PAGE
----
by Nico Amador
Let’s face it – talking about money is uncomfortable for most of us. I’m an activist from a middle class background – my parents were public school teachers with stable jobs. I’ve had all the benefits of growing up with financial stability, formal education, and a high quality of life – including things like having health care, ability to travel and take vacations, and access to fresh food. While I’m certainly appreciative of these benefits, I, like many others, sometimes struggle to talk openly and honestly about my class position, especially in an organizing context. It can feel as though there’s much at stake, as though there’s balance that might be disrupted if we’re too honest, if our class differences become too apparent. Each of us, whether we’re raised poor, working class, middle class, or owning class may encounter situations where we fear that outing our class background might lead us to be judged, alienated, or stigmatized.
When I was about nineteen I was just coming into my political consciousness and my work as an organizer. A big piece of that process was learning to claim my identity as a person of color and finding connection with other young Chicanos and Chicanas. I wanted to belong, and as someone who was queer, mixed-race, and not very fluent in Spanish, I was already worried that I didn’t. Most of my friends were first-generation students from poor and working class immigrant families, mostly from Los Angeles or the farming communities of Central California. I could feel how my suburban, middle-class upbringing set me even further apart from being able to relate to my friends and a cultural experience I wanted to be closer to. Somewhat unconsciously, I started to downplay things about myself that would have made my class background more transparent. In an environment that was so focused on the politics of racial and economic justice, I wanted to be seen as firmly on the side of “the people.” I hadn’t yet grasped that building real solidarity meant that I had to be honest about my class privilege and authentic about my place in the movement.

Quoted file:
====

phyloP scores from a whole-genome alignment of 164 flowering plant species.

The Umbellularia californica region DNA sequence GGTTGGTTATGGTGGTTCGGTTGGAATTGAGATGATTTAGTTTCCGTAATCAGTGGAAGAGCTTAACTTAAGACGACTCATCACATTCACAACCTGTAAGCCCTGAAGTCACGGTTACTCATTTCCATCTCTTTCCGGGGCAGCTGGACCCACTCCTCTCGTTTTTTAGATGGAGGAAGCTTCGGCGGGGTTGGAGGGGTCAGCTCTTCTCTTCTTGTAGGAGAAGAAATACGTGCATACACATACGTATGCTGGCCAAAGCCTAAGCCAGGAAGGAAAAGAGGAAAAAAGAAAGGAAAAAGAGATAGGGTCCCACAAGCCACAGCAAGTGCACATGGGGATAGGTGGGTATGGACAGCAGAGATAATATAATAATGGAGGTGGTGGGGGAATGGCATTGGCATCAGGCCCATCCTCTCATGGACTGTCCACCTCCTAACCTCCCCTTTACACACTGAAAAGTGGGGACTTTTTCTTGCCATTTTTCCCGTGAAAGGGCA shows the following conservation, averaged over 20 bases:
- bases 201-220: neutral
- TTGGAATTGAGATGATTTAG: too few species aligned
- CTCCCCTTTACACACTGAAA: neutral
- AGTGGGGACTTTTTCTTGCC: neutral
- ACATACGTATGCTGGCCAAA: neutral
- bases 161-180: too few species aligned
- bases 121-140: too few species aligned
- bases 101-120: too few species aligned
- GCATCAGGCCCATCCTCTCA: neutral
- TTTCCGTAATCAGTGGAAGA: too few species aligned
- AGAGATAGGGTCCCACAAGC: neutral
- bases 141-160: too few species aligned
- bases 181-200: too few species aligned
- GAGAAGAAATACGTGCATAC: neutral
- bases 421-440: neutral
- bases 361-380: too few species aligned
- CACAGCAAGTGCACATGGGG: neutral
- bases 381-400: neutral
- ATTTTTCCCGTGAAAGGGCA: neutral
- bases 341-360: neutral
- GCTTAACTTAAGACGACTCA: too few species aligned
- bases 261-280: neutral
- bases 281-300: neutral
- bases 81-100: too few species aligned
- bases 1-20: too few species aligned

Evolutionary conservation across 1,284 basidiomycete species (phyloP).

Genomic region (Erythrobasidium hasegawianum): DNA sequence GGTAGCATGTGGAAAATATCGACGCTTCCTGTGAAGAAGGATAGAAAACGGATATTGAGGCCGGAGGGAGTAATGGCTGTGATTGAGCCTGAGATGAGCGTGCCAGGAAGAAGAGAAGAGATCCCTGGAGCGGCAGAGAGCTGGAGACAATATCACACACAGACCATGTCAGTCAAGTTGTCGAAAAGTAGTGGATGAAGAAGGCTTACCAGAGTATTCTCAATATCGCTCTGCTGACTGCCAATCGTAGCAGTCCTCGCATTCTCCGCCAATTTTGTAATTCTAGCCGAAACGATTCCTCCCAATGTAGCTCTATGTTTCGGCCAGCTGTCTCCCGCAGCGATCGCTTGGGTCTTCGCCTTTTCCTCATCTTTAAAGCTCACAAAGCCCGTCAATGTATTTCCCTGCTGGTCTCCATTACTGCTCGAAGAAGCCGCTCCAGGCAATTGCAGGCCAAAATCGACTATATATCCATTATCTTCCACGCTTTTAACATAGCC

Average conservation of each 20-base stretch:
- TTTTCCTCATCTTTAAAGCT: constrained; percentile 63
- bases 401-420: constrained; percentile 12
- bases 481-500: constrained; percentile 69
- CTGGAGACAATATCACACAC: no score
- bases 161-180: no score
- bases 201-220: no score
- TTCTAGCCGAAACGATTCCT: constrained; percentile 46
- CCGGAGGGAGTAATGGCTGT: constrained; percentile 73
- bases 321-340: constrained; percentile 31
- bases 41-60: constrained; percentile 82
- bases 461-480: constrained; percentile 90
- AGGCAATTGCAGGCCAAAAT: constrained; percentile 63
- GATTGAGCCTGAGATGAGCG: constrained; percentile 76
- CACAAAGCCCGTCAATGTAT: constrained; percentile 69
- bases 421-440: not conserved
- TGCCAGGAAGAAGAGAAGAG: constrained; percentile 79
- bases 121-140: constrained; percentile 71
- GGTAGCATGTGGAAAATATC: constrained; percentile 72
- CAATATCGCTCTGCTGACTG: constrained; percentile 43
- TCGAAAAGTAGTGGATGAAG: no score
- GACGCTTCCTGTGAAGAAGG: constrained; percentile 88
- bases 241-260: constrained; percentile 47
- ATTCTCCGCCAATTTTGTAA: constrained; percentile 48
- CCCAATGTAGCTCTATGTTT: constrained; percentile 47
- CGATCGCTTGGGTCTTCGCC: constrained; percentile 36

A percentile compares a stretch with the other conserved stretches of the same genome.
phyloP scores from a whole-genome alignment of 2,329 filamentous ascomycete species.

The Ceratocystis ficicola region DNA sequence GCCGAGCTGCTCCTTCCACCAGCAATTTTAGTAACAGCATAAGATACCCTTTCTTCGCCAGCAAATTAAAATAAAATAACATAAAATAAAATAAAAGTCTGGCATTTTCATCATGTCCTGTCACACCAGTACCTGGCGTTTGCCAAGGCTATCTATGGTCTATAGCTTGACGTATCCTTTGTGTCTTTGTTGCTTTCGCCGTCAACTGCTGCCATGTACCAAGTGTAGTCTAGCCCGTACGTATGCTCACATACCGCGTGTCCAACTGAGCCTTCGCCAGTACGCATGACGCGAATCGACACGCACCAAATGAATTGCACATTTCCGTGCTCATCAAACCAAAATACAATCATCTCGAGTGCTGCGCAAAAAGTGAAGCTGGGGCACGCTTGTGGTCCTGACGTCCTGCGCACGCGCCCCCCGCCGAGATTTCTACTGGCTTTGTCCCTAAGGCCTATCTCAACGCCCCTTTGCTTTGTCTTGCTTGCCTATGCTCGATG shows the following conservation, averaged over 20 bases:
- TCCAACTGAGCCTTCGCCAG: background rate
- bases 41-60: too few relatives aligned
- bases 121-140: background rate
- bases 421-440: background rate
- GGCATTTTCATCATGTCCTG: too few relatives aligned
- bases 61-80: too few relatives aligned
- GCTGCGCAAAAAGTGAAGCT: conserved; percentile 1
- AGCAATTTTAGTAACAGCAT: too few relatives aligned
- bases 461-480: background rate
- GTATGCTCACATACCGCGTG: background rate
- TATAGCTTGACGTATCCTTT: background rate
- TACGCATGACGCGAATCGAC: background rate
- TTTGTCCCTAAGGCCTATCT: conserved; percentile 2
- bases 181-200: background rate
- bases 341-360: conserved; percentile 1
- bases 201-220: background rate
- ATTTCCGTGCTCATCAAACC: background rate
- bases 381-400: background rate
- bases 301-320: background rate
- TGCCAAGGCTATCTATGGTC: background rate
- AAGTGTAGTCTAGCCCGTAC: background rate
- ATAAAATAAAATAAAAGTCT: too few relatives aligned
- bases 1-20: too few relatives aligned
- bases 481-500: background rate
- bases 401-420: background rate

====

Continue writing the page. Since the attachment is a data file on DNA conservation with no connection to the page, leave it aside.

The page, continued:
This changed when I realized that what others need most from me is not to hide or apologize for who I am, but to use whatever skills, qualities, and resources I have at my disposal. Much of what I bring to the table as an organizer – discipline, time management, planning, skills for budgeting, the flexibility to volunteer my time or work for little pay – are partially a product of my middle class upbringing. Just as useful are the things I’ve learned from working with people of class backgrounds other than my own: the value of conflict and directness, a relational style of organizing, and the need for bold, uninhibited visioning.
But in most organizing groups I’ve been witness to, class dynamics are rarely discussed in a ways that increases capacity for interacting across class differences. Even activists with a high level of sensitivity to race, gender, and sexuality are often still clueless when it comes to noticing how class influences their interpersonal relationships and organizational structures. So how do we build organizing cultures that encourage learning and accountability related to class?
Cost-Sharing: One Way to Get People Talking
At Training for Change we run on a shoe-string budget. We don’t have the money to pay the travel expenses for our trainers to come together in person but our time in person with each other is essential to nurturing growth and community within our group. Rather than sacrifice an annual gathering out of a sense of scarcity, we’ve elected to use a method called cost-sharing to pay the expenses ourselves AND to hold ourselves accountable to talking actively about class within our group.
Cost-sharing is a tool that was developed in Movement for a New Society (MNS), an influential network of activists who, in the 1970s and 80s, worked to bring about fundamental social change through principles of nonviolence.
In a newsletter from 1986, MNS member Joan Nikelsky described cost sharing as, “a revolutionary and empowering process because everyone participates in thinking about their own and others’ financial situations…we experiment with ‘redistributing wealth’ on a small scale.” MNS also acknowledged that money was a volatile discussion topic for any group but that the cost-sharing process was one way of creating safety and ‘unfreezing secrecy’ about money. MNS used cost-sharing methods to fund various activities within their work.